<Previous      Next>
Writing for me has always been a kind of spiritual practice.  To my own detriment.  I was reading recently that when a person first begins to meditate, they shouldn't chastise their mind for the thoughts that they have, that they should instead acknowledge that they are there, but not try to eliminate them.  I think the example used in the book was to think of them as clouds passing by.  I tend to do this with information in my poems.  There's often the editor in me who goes back into a poem like these and tries to cut cut cut.  But I like the clouds.  They seem to be as important as the emptiness they seem to be leading toward. When I say these are a detriment to my own writing, I guess I mean that often people will say, "you should cut this section, it isn't doing substantial service to the poem."  To me though, they are.  Not serving the "poem" can be as important as serving the "poem."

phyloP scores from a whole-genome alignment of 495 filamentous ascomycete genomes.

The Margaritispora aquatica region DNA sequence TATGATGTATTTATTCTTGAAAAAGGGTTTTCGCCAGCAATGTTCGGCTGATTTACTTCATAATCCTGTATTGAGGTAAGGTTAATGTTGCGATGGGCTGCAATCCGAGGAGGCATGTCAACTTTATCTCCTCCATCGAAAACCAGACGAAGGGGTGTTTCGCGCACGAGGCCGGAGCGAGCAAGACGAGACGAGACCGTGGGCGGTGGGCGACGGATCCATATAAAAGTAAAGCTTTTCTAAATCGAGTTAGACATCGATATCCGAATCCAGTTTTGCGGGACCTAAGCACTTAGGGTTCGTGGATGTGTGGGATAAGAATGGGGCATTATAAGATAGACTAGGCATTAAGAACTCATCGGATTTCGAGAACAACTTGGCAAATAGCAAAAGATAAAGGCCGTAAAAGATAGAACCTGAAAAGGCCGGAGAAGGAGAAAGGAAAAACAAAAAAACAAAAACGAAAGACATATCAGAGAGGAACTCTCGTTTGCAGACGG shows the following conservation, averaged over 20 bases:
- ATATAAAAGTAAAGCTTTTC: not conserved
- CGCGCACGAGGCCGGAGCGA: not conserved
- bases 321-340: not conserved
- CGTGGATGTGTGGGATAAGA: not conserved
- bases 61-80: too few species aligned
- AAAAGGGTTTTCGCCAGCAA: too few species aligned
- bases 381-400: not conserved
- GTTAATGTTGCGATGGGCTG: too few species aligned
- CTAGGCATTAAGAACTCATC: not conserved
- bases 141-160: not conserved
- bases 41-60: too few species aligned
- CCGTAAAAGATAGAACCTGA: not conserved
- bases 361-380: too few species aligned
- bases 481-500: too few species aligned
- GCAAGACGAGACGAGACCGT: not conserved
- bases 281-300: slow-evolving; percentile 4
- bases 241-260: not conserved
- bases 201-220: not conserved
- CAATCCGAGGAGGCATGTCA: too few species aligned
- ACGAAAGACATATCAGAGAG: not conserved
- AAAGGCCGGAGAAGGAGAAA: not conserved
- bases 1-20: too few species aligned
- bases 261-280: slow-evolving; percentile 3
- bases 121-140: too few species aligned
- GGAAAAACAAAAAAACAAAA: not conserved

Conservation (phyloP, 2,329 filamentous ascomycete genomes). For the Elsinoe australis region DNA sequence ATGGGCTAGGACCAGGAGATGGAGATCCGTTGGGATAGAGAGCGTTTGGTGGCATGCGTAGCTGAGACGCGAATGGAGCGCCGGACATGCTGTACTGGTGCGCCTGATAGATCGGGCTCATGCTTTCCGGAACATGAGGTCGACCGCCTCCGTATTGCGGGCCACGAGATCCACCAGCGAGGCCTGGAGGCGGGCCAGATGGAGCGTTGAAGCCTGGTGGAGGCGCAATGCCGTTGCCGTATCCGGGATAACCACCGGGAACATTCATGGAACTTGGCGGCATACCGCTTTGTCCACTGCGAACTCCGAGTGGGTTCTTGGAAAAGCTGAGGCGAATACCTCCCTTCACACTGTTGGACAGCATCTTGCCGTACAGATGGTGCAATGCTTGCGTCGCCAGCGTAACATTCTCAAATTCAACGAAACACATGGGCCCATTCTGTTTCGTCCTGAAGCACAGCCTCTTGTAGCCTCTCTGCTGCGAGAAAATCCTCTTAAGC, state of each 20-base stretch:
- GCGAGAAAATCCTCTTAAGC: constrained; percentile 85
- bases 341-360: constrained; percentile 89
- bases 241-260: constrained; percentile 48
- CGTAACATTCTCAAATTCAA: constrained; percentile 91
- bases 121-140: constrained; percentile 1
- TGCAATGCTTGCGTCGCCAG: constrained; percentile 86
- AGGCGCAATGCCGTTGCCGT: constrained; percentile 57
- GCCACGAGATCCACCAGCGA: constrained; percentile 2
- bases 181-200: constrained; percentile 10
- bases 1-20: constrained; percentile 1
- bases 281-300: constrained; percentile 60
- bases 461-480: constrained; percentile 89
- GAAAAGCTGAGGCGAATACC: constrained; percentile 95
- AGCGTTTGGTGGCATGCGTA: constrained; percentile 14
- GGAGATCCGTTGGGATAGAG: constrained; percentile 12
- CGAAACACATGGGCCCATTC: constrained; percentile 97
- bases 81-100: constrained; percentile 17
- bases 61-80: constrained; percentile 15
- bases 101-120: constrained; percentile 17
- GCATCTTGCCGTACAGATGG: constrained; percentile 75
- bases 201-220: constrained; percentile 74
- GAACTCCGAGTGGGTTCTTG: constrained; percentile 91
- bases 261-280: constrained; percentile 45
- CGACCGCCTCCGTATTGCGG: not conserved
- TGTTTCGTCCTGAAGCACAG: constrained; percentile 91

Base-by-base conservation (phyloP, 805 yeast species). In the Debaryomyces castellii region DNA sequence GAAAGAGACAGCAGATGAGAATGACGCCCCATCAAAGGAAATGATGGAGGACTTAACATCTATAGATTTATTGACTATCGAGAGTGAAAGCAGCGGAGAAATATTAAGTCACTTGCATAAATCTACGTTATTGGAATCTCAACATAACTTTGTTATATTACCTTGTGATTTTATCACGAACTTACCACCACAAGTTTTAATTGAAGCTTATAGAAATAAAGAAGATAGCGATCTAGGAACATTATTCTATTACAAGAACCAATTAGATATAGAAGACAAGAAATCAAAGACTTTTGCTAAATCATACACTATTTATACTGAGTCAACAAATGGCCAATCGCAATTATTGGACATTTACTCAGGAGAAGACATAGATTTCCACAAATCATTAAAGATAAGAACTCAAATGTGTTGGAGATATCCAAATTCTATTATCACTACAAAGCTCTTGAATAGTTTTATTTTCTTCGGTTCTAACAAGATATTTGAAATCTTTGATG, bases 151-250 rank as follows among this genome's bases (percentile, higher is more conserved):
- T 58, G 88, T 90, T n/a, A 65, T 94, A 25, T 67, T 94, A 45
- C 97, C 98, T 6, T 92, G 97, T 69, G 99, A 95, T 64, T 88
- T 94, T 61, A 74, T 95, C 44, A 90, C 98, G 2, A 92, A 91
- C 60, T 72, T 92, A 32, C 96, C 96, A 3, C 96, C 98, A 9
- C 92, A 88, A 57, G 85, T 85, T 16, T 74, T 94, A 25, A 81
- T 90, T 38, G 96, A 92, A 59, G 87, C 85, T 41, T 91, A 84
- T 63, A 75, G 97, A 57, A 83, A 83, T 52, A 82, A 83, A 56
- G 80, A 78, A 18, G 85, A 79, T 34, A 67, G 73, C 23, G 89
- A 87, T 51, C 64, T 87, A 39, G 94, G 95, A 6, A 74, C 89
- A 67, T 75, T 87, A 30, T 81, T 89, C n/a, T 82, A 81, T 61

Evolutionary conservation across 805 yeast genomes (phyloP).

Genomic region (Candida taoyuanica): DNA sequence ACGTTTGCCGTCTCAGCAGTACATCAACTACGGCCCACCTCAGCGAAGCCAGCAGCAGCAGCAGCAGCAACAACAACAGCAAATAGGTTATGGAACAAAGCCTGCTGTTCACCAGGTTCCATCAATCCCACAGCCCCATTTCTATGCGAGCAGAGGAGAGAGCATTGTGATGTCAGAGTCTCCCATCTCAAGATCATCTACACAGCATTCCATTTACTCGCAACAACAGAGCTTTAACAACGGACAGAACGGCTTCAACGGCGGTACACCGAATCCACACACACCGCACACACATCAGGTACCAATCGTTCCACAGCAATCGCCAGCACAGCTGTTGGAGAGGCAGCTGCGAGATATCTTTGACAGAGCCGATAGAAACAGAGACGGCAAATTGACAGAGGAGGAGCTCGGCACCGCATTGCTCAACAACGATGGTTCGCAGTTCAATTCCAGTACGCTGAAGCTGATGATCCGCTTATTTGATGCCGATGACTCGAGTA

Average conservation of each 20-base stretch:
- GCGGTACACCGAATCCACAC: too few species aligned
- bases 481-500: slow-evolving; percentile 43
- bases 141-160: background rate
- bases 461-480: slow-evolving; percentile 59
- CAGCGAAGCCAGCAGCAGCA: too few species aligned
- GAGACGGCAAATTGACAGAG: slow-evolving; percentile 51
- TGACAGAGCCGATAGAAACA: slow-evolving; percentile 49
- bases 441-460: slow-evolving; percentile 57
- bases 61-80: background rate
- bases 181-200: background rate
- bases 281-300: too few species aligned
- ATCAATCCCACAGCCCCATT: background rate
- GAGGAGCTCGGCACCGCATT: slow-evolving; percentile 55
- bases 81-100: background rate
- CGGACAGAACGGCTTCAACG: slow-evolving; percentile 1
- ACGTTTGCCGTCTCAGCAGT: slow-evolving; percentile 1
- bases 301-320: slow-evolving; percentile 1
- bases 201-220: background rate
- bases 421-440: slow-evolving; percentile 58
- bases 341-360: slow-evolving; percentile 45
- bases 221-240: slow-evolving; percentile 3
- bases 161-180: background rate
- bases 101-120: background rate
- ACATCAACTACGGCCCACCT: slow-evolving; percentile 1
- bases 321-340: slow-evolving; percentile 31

Are there any particular kinds of language that tend to crop up as those clouds more frequently?

I often try to honor conversations I have with other people in my work. If my work is somehow a representation of who I am, the conversations that shape this "am" is equally as important. Now that I think of it, the line "I wish I could live at the same time" comes from a conversation I had with a second grader in Okoboji where I was talking to him about one of his poems. I asked about a line about his father. He said, "well, my my mom died last year, I wish I could live at the same time as both of my parents." It broke my heart. I had to honor that.